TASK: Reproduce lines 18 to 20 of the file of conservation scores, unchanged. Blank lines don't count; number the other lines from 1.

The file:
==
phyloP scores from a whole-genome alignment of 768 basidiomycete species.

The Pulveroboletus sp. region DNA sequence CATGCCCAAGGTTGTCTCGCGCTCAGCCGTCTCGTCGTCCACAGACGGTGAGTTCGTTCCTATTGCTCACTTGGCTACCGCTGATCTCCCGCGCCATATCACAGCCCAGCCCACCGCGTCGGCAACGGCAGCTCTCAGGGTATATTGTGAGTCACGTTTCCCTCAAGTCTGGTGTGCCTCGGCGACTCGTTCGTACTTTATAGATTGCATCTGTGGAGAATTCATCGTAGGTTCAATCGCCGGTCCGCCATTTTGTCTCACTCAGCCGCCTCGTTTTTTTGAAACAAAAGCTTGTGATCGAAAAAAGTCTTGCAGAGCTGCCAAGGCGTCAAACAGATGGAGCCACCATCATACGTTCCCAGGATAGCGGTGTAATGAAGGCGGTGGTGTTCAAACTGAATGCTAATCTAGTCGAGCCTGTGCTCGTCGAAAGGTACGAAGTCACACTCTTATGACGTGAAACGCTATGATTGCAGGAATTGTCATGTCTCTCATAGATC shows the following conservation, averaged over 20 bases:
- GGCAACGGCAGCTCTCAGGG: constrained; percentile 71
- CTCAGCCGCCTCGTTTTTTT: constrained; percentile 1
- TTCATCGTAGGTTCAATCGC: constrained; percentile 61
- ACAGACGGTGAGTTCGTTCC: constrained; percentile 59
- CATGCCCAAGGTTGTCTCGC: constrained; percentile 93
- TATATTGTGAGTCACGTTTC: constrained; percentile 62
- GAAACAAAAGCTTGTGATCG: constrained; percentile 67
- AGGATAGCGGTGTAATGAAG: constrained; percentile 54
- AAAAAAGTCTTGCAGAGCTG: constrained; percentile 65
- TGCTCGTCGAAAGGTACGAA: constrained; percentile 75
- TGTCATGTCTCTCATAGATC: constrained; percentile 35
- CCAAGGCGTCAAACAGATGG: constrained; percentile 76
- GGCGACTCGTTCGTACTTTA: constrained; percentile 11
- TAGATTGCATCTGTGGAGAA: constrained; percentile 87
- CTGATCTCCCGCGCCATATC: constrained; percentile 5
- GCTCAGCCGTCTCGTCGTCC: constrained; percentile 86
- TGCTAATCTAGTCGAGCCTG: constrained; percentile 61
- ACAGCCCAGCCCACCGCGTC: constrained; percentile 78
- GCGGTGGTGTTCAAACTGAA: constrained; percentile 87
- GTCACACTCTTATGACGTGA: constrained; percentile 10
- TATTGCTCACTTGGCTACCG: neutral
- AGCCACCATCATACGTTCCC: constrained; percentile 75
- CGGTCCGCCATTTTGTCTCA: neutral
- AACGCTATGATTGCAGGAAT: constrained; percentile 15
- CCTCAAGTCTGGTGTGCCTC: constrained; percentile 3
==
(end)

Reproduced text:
- GCTCAGCCGTCTCGTCGTCC: constrained; percentile 86
- TGCTAATCTAGTCGAGCCTG: constrained; percentile 61
- ACAGCCCAGCCCACCGCGTC: constrained; percentile 78